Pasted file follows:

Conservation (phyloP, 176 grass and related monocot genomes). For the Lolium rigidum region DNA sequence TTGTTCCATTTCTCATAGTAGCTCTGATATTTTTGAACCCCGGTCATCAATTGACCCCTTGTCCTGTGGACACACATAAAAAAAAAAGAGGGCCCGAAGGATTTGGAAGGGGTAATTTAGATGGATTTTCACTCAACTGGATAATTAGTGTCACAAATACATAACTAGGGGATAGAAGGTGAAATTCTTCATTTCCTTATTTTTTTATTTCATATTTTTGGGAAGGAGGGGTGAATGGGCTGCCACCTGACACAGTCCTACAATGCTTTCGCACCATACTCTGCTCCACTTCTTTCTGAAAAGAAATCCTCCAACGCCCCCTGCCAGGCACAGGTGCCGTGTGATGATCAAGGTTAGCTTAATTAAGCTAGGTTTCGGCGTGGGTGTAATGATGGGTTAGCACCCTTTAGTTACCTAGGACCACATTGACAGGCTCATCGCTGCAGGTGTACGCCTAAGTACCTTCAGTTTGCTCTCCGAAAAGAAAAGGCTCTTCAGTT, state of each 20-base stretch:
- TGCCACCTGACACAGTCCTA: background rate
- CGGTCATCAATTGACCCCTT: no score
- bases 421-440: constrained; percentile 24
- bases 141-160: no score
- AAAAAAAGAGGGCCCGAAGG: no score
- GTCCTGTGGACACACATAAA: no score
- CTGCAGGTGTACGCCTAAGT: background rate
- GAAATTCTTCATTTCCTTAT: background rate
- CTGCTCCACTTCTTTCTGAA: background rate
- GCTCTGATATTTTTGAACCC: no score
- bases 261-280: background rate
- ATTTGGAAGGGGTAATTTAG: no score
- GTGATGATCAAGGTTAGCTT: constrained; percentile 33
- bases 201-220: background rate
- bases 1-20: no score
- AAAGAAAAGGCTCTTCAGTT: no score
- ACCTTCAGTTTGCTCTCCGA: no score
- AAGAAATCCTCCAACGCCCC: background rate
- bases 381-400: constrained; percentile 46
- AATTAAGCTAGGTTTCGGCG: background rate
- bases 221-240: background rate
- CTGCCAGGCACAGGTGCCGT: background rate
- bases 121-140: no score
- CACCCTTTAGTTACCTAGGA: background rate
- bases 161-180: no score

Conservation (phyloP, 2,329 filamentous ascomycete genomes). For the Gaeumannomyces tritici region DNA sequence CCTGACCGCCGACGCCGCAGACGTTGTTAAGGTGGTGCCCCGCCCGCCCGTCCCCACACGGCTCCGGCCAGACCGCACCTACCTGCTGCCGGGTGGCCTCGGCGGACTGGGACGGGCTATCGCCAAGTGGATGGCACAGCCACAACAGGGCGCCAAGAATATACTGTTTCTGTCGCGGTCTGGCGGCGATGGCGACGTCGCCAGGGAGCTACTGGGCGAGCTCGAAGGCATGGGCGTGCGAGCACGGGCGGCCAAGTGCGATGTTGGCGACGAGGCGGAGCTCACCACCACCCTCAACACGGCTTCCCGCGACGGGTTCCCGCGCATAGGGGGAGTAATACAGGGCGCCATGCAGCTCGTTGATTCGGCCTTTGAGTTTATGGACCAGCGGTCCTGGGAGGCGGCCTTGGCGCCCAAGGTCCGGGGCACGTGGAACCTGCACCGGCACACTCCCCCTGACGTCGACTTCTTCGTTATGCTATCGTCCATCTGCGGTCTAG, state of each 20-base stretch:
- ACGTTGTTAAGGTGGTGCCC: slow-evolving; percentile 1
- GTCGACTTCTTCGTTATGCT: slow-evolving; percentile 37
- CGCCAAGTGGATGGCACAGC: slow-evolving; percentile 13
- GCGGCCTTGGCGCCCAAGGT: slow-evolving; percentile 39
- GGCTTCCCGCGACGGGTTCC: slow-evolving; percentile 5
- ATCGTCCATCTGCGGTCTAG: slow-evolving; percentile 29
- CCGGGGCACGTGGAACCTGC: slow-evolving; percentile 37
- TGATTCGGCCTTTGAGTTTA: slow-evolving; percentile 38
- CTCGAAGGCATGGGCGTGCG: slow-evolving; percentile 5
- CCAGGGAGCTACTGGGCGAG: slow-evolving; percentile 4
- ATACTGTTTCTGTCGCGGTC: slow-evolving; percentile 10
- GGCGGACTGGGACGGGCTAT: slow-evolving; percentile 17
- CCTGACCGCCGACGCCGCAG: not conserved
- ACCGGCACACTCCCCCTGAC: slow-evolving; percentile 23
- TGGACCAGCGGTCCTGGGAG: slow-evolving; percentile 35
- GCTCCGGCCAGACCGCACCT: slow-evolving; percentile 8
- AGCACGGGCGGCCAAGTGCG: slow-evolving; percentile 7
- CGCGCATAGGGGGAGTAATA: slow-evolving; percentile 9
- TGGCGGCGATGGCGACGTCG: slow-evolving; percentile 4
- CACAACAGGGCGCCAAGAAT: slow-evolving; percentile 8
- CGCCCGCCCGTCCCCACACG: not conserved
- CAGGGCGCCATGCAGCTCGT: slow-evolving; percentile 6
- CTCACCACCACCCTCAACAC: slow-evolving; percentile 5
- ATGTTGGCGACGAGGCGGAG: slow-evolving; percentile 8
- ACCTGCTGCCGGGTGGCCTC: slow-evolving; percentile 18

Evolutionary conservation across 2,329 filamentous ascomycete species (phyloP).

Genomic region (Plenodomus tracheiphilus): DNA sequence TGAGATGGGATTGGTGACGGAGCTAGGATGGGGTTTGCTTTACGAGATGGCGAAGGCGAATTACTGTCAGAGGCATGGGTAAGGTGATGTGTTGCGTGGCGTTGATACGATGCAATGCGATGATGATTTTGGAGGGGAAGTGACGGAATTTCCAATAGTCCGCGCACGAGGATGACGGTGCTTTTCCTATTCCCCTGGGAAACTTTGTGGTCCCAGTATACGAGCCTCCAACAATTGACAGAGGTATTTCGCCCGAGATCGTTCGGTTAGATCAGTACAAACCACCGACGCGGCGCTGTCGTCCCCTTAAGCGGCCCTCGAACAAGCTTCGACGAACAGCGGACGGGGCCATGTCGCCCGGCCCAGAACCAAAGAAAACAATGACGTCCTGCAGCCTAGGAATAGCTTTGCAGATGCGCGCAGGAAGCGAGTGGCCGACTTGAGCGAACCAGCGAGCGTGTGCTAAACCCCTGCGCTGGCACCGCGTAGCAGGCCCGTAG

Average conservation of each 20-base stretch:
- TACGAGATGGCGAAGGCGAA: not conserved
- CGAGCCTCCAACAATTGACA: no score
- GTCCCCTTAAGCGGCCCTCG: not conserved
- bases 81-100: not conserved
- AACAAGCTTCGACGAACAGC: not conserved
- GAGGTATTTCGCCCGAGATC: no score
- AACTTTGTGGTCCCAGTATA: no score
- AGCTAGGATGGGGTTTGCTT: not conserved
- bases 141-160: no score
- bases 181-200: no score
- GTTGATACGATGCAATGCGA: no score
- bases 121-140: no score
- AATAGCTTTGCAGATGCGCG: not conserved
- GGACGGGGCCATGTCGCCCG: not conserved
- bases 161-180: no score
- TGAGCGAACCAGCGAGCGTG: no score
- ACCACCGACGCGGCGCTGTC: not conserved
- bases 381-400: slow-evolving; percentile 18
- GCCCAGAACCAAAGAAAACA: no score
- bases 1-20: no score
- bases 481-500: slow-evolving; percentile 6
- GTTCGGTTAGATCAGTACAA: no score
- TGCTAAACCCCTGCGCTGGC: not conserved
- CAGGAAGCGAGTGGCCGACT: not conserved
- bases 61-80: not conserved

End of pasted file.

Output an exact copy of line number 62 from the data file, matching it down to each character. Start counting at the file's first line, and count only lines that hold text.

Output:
- AACTTTGTGGTCCCAGTATA: no score